Hayward’s United States Gazetteer (1853) page 71

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$10,500,000, the interest on which is annually met by means of taxation. Provision has been
made for the gradual reduction of this debt, through the operation of a sinking fund, and other
resources. The nominal liabilities of the state, at the above date, reached nearly $16,000,000;
to meet which it had productive assets valued at about $5,300,000, and unproductive property
estimated at near $15,500,000. The expenditures for the year ending December 1, 1849,
were $1,146,492*16; and the income, from all sources, including the direct tax, amounted to

Surface, Soil, &fc. — The Eastern Shore of Maryland presents, in general, a low and flat
surface, with frequent marshy tracts and stagnant ponds. The soil in this region, though not
remarkably fertile, produces wheat of peculiar whiteness and excellence; also Indian corn,
tobacco, sweet potatoes, and most of the ordinary descriptions of vegetables. The western
section of the state is more elevated And protuberant, gradually rising towards the north-west,
and becoming at that point quite mountainous, being crossed by a part of the Alleghany chain,
reaching from Pennsylvania to Virginia. The land in the valleys between these eminences is
of superior quality ; and that of the entire section, indeed, is highly productive. The soil is com-
posed mostly of a heavy red loam. The staple products are tobacco and wheat; but cotton, hemp,
and flax are also raised in large quantities. Fruits of the finest kinds are abundant, particu-
larly apples, pears, and the choicest varieties of stone fruit. The woodlands contain much
valuable timber, and abound with nut-trees, the fruit of which affords subsistence to multitudes
of swine. There are many tracts which furnish fine pasturage for cattle and sheep; and in
addition to beef, mutton, wool, and the products of the dairy, vast quantities of poultry are
raised in all parts of the state.

Rivers. — The Potomac, forming the boundary between this state and Virginia ; the Susque-
hanna, flowing through Pennsylvania, and emptying into the northerly extremity of Chesapeake
Bay ; the Patapsco, and Patuxent, both navigable, and affording good water power, are among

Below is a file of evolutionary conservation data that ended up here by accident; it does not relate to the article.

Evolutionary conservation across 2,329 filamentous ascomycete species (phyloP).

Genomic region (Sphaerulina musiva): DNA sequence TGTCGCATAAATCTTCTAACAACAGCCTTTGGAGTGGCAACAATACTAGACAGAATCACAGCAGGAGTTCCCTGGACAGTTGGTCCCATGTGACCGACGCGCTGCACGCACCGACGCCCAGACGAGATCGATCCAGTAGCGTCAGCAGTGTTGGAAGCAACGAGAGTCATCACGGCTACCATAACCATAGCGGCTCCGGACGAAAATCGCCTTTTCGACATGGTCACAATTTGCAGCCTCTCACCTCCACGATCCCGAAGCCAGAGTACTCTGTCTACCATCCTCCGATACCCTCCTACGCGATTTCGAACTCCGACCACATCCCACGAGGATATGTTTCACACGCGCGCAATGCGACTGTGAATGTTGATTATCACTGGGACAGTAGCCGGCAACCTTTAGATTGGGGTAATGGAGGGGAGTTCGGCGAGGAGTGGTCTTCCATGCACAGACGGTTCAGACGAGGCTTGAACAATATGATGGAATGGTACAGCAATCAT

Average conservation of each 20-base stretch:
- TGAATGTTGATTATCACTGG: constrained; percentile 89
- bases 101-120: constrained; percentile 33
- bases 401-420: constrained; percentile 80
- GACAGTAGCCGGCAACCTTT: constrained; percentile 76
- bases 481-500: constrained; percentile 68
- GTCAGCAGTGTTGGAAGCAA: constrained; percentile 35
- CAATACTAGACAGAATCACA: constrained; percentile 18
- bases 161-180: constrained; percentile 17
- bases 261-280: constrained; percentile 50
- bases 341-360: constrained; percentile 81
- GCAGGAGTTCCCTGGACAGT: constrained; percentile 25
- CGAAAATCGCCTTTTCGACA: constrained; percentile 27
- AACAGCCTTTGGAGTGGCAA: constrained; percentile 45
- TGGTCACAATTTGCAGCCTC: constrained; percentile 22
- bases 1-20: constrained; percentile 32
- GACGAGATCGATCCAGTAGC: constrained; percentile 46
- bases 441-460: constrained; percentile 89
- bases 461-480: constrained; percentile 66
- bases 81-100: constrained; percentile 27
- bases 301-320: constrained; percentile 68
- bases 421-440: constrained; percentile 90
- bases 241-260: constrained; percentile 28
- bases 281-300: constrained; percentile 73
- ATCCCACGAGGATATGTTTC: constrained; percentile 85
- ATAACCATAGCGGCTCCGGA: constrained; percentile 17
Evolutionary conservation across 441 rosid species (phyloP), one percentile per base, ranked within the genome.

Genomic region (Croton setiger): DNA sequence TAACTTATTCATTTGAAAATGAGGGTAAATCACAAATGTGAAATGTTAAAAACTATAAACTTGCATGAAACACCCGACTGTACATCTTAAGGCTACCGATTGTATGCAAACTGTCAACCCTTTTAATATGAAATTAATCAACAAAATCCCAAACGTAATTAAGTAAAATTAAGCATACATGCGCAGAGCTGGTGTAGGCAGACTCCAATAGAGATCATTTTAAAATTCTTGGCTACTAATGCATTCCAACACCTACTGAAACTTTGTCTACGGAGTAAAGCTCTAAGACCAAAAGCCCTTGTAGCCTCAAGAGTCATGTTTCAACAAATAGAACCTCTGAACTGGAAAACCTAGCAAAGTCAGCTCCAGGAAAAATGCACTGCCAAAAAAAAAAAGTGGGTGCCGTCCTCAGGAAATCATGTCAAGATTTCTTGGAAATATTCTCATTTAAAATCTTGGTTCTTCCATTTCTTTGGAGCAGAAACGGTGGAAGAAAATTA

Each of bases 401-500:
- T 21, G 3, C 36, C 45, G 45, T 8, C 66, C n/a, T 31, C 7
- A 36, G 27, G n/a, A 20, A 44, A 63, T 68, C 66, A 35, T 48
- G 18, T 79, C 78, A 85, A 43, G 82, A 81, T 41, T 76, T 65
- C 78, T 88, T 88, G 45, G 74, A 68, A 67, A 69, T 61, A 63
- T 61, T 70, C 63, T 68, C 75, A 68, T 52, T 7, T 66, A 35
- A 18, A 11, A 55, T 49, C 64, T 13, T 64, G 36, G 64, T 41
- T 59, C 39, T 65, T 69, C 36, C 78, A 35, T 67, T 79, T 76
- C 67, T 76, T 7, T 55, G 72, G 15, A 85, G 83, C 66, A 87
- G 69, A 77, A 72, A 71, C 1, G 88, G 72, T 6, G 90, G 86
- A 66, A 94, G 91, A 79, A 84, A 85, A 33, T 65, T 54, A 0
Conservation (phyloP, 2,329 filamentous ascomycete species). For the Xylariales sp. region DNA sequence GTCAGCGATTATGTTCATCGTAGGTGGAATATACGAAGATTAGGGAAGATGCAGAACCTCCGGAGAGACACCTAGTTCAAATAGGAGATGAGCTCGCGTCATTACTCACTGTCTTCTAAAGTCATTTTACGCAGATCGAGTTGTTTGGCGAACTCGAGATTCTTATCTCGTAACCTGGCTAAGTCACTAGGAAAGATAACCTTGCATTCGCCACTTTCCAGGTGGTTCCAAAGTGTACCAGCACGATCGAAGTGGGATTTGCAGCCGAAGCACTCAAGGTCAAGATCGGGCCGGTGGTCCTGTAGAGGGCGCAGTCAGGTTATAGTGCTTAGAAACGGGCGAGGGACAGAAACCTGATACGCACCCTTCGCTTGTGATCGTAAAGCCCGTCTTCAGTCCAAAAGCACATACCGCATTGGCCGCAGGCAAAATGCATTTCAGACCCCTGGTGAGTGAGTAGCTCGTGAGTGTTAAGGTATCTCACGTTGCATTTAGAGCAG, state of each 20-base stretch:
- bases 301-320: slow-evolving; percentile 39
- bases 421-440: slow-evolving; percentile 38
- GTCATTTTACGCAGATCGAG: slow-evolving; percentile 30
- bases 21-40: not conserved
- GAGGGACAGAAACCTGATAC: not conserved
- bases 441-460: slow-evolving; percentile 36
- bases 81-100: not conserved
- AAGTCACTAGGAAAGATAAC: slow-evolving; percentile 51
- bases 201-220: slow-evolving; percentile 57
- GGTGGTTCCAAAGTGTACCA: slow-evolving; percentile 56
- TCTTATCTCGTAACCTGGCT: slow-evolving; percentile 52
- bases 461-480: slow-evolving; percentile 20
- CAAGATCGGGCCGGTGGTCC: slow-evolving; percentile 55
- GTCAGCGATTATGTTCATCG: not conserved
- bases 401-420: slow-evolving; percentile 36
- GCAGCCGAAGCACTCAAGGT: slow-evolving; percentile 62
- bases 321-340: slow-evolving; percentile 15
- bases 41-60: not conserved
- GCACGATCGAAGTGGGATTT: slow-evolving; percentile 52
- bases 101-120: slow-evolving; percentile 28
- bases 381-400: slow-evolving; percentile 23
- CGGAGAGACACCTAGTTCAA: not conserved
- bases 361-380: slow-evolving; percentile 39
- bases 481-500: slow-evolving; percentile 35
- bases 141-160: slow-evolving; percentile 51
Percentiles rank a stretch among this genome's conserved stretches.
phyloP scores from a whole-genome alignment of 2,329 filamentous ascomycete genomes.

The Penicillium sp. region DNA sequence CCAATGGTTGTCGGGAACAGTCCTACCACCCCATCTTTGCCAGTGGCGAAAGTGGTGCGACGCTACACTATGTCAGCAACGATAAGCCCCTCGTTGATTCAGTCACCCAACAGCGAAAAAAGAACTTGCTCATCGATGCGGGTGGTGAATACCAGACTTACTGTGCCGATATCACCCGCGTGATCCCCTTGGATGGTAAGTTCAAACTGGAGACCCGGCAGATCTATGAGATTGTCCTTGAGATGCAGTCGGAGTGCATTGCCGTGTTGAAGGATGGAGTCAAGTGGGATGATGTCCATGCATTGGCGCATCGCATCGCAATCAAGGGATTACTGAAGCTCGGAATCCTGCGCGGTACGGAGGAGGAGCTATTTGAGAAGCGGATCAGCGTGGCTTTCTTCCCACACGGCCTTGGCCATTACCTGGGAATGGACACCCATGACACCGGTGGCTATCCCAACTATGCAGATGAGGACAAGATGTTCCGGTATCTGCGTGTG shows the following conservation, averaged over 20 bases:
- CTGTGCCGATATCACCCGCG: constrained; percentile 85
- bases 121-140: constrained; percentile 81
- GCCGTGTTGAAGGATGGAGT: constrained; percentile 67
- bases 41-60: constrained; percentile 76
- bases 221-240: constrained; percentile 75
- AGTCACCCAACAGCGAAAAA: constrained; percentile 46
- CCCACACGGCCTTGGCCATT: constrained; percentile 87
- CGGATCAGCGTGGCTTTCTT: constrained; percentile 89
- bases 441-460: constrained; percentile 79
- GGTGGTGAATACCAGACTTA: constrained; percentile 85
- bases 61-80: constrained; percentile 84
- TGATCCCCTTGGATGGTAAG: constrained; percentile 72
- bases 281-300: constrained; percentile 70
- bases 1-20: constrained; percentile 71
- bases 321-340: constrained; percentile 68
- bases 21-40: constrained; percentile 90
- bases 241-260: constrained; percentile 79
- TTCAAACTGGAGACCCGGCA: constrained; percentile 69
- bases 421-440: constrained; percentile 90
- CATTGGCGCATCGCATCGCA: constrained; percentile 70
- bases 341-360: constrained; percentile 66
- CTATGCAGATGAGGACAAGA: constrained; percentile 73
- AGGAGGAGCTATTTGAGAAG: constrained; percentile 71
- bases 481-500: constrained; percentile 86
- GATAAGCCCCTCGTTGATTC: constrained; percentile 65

the principal streams immediately connected with the trade and commerce of Maryland.
There are also several smaller rivers running into the eastern margin of Chesapeake Bay.

Internal Improvements. — Among the most important public works in the country are two
which owe their origin to Maryland, viz., the Chesapeake and Ohio Canal, and the Baltimore
and Ohio Railroad. They were both commenced in 1828; and by their aid the markets of
the world may be readily supplied with the treasures of the immense coal regions in the west.

A part of the chain of railroads, extending through most of the Atlantic states, crosses Mary-
land, taking Baltimore in its course. Other railroads, of considerable extent, diverge from
Baltimore, Frenchtown, &c. A commodious canal, connecting the Chesapeake and Delaware
Bays, 42 miles in length, was completed in 1829, at a cost of $2,750,000.

Minerals. — Copperas and chrome ores, red and yellow ochres, sulphuret of copper, alum
earth, and porcelain clay are found in considerable quantities, chiefly in the eastern and north-
eastern parts of the state. Iron ore abounds in various localities ; and the bog ore obtained
in the southern quarter of the Eastern Shore is wrought to much advantage. But by far the
most valuable mineral product of Maryland is the bituminous coal, of which there are exhaust-
less beds in the mountainous region near the western border of the state. One tract, in the
vicinity of Cumberland, Alleghany county, is said to comprise an area of 400 square miles,
the veins measuring from 5 to 15 feet in thickness; another, lying west of the Alleghany ridge,
contains beds some 20 feet in depth.

Manufactures. —Wool, cotton, hemp, and iron are manufactured in many parts of the state.
There are also numerous tanneries, chandleries, breweries, distilleries, potteries, paper mills,
powder mills, &c.; and a very large amount of capital is invested in the business of manu-
facturing "wheat flour.

Indians. — There are no organized tribes of the red races now* extant in Maryland.

Population. — During the last sixty years, the average increase of population in this state •
does not seem to have exceeded
one per cent, per annum. Nearly one fifth of the inhabitants
are slaves.

Climate. — The elevated country of the Western Shore is blest with a delightful and

A Gazetteer of the United States of America by John Hayward.

Hartford, CT: Case, Tiffany and Company. 1853. Public domain image

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